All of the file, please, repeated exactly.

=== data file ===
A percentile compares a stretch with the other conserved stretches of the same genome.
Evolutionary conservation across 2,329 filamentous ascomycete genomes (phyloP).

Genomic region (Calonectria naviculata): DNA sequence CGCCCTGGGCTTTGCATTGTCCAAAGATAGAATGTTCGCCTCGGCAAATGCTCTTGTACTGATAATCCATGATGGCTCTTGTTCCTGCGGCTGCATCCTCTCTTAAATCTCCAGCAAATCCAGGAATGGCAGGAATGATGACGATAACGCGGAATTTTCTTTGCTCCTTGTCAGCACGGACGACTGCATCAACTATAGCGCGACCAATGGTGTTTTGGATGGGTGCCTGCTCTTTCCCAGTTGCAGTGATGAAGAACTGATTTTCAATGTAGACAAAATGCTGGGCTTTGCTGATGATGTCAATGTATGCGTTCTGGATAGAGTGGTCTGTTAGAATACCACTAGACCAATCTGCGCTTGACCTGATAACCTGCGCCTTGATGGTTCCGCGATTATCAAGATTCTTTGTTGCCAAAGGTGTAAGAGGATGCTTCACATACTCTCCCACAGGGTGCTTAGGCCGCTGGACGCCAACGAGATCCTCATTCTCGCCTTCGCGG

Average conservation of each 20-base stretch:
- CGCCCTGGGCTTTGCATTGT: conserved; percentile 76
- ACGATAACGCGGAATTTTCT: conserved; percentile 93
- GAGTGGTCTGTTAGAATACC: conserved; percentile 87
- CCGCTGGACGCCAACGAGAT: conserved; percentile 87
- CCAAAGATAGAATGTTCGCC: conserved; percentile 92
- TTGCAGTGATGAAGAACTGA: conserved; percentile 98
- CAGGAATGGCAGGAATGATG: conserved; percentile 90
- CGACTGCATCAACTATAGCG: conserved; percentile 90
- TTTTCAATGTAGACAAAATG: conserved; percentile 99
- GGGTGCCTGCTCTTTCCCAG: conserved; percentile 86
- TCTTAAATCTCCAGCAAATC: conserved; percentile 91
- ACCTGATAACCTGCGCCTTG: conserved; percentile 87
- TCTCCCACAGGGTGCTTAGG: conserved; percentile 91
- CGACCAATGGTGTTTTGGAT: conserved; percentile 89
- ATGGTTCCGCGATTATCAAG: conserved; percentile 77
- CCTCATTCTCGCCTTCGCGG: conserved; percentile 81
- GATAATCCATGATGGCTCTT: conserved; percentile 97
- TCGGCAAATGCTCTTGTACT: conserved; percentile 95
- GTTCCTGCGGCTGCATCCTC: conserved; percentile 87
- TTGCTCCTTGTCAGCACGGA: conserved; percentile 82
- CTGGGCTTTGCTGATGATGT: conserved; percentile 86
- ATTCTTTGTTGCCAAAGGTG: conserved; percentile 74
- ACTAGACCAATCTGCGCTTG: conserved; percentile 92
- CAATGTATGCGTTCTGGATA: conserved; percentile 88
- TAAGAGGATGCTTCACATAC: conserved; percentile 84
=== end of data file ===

A percentile compares a stretch with the other conserved stretches of the same genome.
Evolutionary conservation across 2,329 filamentous ascomycete genomes (phyloP).

Genomic region (Calonectria naviculata): DNA sequence CGCCCTGGGCTTTGCATTGTCCAAAGATAGAATGTTCGCCTCGGCAAATGCTCTTGTACTGATAATCCATGATGGCTCTTGTTCCTGCGGCTGCATCCTCTCTTAAATCTCCAGCAAATCCAGGAATGGCAGGAATGATGACGATAACGCGGAATTTTCTTTGCTCCTTGTCAGCACGGACGACTGCATCAACTATAGCGCGACCAATGGTGTTTTGGATGGGTGCCTGCTCTTTCCCAGTTGCAGTGATGAAGAACTGATTTTCAATGTAGACAAAATGCTGGGCTTTGCTGATGATGTCAATGTATGCGTTCTGGATAGAGTGGTCTGTTAGAATACCACTAGACCAATCTGCGCTTGACCTGATAACCTGCGCCTTGATGGTTCCGCGATTATCAAGATTCTTTGTTGCCAAAGGTGTAAGAGGATGCTTCACATACTCTCCCACAGGGTGCTTAGGCCGCTGGACGCCAACGAGATCCTCATTCTCGCCTTCGCGG

Average conservation of each 20-base stretch:
- CGCCCTGGGCTTTGCATTGT: conserved; percentile 76
- ACGATAACGCGGAATTTTCT: conserved; percentile 93
- GAGTGGTCTGTTAGAATACC: conserved; percentile 87
- CCGCTGGACGCCAACGAGAT: conserved; percentile 87
- CCAAAGATAGAATGTTCGCC: conserved; percentile 92
- TTGCAGTGATGAAGAACTGA: conserved; percentile 98
- CAGGAATGGCAGGAATGATG: conserved; percentile 90
- CGACTGCATCAACTATAGCG: conserved; percentile 90
- TTTTCAATGTAGACAAAATG: conserved; percentile 99
- GGGTGCCTGCTCTTTCCCAG: conserved; percentile 86
- TCTTAAATCTCCAGCAAATC: conserved; percentile 91
- ACCTGATAACCTGCGCCTTG: conserved; percentile 87
- TCTCCCACAGGGTGCTTAGG: conserved; percentile 91
- CGACCAATGGTGTTTTGGAT: conserved; percentile 89
- ATGGTTCCGCGATTATCAAG: conserved; percentile 77
- CCTCATTCTCGCCTTCGCGG: conserved; percentile 81
- GATAATCCATGATGGCTCTT: conserved; percentile 97
- TCGGCAAATGCTCTTGTACT: conserved; percentile 95
- GTTCCTGCGGCTGCATCCTC: conserved; percentile 87
- TTGCTCCTTGTCAGCACGGA: conserved; percentile 82
- CTGGGCTTTGCTGATGATGT: conserved; percentile 86
- ATTCTTTGTTGCCAAAGGTG: conserved; percentile 74
- ACTAGACCAATCTGCGCTTG: conserved; percentile 92
- CAATGTATGCGTTCTGGATA: conserved; percentile 88
- TAAGAGGATGCTTCACATAC: conserved; percentile 84